Hope deferred makes the heart sick, but a desire fulfilled is a tree of life.

~Proverbs 13:12~

I wonder how many adults are really just children who grew up with the heart sickness of too many hopes deferred- too many of life’s disappointments?  Do we eventually stop dreaming God-sized dreams and default instead to the more attainable, temporal man-sized dreams?  It takes a lot of courage to actually name your hopes and dreams. Then it requires even more vulnerability to find out what fuels those dreams-if it’s worthy.  Even further still, it takes a WILD heart to accept the call to walk by faith into the hallway of your God- sized dreams.  And what happens when the path seems terrifying and nothing like what we’d imagined?  Do we keep going or look for an alternate route?  How do we respond when we have to decide if we’re going to be led by our fears or our faith in Jesus?

January of 2017:: God began to awaken some deeper desires in my own soul.  As I wrote them out in my journal, I could see that they were hopes that could easily be disappointed.  They were the top 10 of the deepest longings of my heart. They were of God-sized proportion and I felt naive and silly even listing them, but somehow I felt like it was something God was wanting me to do.

February of 2017::  My friend Alex and I flew to Houston, Texas to attend a conference geared toward women in their 20’s and 30’s.  It was there that so many of those crazy paths of longing became further illuminated and the blazing flame of courage to walk those paths of faith toward whatever He had in store for my life were lit.  God was up to something and Alex and I could both sense that it was bigger than what we could see.  I’ll never forget the last session of the conference, one of the speakers read from Mark 10 where the blind man encountered Jesus and Jesus asked him, “What do you want me to do for you?” (vs. 51).  To which the blind man said, “Rabbi, I want to see.” and Jesus immediately healed him.  We were then challenged with the question of our own desires: what would we answer if Jesus asked us the same question he asked the blind man?  “What do you want me to do for you?”  Immediately, my answer came in a prayer: Lord, I want YOU to fulfill all you have called me to on this earth.  I want to see your glory here.  And somehow in that moment of surrender I knew my world had shifted.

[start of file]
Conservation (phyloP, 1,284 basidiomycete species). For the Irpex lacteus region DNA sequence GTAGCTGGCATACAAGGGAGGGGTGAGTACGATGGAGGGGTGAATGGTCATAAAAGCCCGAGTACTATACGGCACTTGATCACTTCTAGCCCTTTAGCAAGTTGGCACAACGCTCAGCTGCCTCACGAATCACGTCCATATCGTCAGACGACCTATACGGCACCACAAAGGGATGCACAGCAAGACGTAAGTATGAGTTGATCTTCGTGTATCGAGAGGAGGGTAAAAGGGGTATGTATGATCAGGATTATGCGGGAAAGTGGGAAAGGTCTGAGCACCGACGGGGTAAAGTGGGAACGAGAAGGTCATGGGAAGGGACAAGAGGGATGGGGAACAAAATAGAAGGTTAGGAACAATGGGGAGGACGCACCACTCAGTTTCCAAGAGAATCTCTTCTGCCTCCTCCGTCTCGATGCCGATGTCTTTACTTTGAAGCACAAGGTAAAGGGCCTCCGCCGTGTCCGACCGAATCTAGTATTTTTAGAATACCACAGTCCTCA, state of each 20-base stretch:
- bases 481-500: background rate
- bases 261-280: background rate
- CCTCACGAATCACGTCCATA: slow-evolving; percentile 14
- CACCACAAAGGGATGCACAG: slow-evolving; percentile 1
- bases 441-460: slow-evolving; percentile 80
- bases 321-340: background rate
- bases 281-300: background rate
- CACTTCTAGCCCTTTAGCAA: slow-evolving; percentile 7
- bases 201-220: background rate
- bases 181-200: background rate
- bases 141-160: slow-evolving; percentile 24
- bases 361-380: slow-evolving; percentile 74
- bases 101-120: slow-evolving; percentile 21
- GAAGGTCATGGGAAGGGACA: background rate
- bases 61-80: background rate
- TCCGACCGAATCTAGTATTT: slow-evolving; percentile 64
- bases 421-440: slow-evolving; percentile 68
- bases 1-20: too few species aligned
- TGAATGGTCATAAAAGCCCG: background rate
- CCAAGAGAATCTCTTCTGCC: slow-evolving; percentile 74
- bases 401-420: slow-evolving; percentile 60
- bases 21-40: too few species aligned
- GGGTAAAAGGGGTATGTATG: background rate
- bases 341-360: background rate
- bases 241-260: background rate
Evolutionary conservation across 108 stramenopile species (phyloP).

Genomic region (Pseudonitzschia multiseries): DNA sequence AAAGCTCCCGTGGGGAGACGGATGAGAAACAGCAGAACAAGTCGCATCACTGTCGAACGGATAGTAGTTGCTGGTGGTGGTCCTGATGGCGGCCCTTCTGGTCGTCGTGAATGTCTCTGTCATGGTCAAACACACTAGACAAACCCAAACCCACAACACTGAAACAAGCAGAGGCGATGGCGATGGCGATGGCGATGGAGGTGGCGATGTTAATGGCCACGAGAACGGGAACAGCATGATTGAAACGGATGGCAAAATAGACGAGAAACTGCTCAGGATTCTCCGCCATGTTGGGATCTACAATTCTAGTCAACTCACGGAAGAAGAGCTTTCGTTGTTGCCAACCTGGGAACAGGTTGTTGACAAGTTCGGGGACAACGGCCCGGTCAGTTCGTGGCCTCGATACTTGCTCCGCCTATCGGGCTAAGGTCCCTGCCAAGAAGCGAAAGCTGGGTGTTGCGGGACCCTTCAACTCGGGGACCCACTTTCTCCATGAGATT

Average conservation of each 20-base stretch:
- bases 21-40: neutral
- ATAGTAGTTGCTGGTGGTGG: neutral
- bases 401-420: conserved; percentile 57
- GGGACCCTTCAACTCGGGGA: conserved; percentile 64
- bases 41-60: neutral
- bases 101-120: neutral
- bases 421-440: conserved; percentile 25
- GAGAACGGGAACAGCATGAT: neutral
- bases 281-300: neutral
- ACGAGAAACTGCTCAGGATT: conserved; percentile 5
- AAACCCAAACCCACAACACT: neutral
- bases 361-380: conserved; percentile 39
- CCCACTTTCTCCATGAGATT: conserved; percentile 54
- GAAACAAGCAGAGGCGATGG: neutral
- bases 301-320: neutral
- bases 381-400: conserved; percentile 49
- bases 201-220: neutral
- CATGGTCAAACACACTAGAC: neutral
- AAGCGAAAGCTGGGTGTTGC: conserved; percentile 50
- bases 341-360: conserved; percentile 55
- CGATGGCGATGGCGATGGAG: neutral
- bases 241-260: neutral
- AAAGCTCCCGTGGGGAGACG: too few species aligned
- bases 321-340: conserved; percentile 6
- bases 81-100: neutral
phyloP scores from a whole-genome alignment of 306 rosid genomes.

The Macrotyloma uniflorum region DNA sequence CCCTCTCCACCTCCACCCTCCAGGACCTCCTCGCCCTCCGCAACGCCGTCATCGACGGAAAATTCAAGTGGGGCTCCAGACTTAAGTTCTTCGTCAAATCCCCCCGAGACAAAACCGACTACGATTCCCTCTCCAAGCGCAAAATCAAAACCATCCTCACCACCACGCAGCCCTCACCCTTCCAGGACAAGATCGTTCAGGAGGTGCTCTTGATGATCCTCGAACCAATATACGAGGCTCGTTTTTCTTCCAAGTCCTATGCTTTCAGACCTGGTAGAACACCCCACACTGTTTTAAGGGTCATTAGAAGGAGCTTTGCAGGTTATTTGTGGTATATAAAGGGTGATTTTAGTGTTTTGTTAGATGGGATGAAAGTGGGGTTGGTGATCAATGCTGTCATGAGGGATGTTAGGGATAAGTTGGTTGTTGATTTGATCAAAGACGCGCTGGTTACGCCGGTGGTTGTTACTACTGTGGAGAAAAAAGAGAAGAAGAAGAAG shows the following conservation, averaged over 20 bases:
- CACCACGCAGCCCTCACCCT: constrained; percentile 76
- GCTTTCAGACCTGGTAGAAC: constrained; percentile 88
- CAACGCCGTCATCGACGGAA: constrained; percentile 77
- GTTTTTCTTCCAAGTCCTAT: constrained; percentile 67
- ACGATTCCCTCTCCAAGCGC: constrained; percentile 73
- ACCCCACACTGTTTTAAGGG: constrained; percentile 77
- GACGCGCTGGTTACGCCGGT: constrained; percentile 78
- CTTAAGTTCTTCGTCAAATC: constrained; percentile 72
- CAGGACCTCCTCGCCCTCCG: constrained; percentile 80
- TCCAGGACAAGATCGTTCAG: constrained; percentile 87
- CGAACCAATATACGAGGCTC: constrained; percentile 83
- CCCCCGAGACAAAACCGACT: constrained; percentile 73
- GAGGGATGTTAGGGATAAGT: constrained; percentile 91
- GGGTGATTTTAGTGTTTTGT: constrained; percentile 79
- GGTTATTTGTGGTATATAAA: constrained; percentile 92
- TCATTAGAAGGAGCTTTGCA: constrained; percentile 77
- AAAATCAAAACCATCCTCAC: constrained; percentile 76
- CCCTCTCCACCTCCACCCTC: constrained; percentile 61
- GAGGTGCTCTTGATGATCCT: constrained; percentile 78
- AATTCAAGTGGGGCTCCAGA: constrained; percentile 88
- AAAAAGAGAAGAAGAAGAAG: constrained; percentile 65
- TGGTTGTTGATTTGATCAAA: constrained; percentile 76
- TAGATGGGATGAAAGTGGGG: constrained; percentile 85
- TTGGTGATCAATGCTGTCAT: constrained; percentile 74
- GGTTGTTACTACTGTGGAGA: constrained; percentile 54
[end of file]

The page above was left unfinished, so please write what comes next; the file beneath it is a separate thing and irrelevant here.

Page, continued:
Little by little in the weeks following, God began to reveal the steps of His plan for both Alex and me and for our families.  Sometimes they were intertwined and other times they were as distinct and different as the God given dreams He had placed within each of our own hearts.  But the one thing they had in common was that they forced us to walk by faith in the face of our fears.  We, along with our husbands, learned how to recognize the whispered soul invitations to step out in faith and say “yes” to the great adventures of God’s plan- even with butterflies in our stomachs and sweaty hands.  We cheered each other on and pushed each other toward the glories on the other side of our fear.  And I would say that each of our families began to taste a sampling of what it looks like to live in the throes of God-sized dreams.  Small yeses gradually leading to bigger ones.

Almost exactly a year ago now, those God whispers began to culminate into an invitation to take one of the biggest steps of faith I’ve ever taken.  And so the week of Spring Break 2017, Bart and I quieted our family’s schedule and made a committed effort to seek the will of God through prayer.  I had certainly seen the beautiful fruit that came on the heels of the surrendered and scary yeses which I had offered to God thus far.  I could retrace the path of His faithfulness over the past 2 decades of walking with Him and could see His goodness, even in the midst of the hard and terrifying; but was this really Him?  Does this even make sense?  I wrestled in prayer with my own human reasoning.